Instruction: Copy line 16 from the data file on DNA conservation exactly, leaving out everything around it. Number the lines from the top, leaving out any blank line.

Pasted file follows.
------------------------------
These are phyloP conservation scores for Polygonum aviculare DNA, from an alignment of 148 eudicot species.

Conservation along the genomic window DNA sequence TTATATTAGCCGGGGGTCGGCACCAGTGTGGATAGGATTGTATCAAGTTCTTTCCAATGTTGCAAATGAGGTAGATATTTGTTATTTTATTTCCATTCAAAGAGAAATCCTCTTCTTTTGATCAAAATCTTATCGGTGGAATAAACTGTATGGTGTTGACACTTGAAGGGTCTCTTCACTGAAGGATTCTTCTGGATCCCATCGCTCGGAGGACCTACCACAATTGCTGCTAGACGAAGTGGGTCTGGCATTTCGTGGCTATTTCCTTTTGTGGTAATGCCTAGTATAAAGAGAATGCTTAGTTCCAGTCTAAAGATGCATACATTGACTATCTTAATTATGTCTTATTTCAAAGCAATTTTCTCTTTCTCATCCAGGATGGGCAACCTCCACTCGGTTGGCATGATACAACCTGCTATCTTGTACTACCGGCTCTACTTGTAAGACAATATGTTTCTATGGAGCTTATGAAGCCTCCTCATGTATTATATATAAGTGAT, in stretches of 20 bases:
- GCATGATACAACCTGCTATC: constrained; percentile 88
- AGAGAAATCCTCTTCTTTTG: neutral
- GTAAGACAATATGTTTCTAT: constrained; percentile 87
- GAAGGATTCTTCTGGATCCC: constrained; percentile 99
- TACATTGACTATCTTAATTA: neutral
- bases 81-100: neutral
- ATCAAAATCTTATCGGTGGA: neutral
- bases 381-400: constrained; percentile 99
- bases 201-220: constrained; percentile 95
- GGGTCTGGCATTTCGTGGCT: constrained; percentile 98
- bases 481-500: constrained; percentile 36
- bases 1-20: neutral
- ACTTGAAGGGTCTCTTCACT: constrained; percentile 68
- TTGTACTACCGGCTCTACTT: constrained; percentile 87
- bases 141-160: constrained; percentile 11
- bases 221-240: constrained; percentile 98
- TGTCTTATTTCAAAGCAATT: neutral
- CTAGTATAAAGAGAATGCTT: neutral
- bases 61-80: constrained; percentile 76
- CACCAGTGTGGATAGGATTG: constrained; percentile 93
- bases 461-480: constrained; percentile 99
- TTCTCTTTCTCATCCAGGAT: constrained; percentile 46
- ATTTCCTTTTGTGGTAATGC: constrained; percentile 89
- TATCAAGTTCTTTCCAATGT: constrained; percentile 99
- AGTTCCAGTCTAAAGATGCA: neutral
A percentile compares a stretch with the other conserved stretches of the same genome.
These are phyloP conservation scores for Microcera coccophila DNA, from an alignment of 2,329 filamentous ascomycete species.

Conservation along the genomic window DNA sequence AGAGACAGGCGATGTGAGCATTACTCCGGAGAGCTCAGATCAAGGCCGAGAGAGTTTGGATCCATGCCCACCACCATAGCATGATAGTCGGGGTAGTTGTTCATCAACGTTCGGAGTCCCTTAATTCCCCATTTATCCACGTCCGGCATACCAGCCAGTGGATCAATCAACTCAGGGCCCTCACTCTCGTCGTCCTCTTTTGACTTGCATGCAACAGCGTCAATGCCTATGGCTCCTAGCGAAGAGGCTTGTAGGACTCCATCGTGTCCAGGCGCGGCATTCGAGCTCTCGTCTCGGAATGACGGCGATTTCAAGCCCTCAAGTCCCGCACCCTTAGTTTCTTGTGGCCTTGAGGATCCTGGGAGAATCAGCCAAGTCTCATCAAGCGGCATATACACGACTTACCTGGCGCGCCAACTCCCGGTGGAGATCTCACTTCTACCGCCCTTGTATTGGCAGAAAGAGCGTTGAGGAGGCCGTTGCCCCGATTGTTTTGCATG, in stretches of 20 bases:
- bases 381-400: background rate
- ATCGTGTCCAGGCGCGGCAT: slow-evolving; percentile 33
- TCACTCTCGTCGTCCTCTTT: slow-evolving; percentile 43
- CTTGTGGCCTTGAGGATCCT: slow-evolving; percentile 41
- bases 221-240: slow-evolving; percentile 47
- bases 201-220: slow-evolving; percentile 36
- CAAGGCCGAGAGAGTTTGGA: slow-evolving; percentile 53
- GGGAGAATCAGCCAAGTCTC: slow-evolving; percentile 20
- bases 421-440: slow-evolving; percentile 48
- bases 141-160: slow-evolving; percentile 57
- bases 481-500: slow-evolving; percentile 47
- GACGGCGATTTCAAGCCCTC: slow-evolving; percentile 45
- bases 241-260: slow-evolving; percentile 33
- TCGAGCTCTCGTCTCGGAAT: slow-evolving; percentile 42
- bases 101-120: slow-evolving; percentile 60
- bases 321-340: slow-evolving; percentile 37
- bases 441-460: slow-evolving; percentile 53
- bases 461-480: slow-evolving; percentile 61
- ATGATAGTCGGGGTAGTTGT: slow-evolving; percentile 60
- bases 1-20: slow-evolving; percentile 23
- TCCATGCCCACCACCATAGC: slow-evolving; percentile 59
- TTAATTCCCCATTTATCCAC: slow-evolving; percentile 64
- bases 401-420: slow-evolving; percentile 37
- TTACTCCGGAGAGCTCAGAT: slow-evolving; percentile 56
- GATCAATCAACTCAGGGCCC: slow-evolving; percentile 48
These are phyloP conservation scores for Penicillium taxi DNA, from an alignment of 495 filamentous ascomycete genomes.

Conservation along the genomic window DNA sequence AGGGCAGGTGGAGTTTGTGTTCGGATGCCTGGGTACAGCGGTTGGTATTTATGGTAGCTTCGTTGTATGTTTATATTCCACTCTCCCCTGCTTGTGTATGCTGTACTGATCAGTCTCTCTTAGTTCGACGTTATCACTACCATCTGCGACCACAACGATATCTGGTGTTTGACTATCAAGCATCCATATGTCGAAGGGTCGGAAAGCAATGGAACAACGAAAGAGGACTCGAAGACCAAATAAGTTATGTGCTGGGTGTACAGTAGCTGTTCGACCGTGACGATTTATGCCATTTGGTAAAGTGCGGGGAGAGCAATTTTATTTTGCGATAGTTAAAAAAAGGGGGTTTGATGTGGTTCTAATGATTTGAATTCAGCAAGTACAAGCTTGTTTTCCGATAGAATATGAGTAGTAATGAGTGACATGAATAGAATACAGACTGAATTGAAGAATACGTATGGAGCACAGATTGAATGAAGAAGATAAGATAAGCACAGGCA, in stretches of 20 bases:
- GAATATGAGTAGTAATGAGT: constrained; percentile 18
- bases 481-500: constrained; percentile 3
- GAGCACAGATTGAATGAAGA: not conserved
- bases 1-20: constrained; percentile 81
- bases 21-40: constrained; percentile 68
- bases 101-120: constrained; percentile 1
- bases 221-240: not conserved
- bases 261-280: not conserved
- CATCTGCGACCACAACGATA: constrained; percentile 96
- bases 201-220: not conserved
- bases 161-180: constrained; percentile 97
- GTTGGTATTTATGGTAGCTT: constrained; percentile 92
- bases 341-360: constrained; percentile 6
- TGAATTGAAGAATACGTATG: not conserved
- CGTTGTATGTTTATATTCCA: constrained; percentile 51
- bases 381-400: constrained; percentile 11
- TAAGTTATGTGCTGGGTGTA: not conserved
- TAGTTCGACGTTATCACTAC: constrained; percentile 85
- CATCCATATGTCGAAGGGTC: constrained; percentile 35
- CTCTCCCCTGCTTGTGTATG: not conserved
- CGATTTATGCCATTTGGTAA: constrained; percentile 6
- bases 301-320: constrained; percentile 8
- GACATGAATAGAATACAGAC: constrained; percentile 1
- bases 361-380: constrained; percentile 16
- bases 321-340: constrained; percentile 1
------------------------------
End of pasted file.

- TTGTACTACCGGCTCTACTT: constrained; percentile 87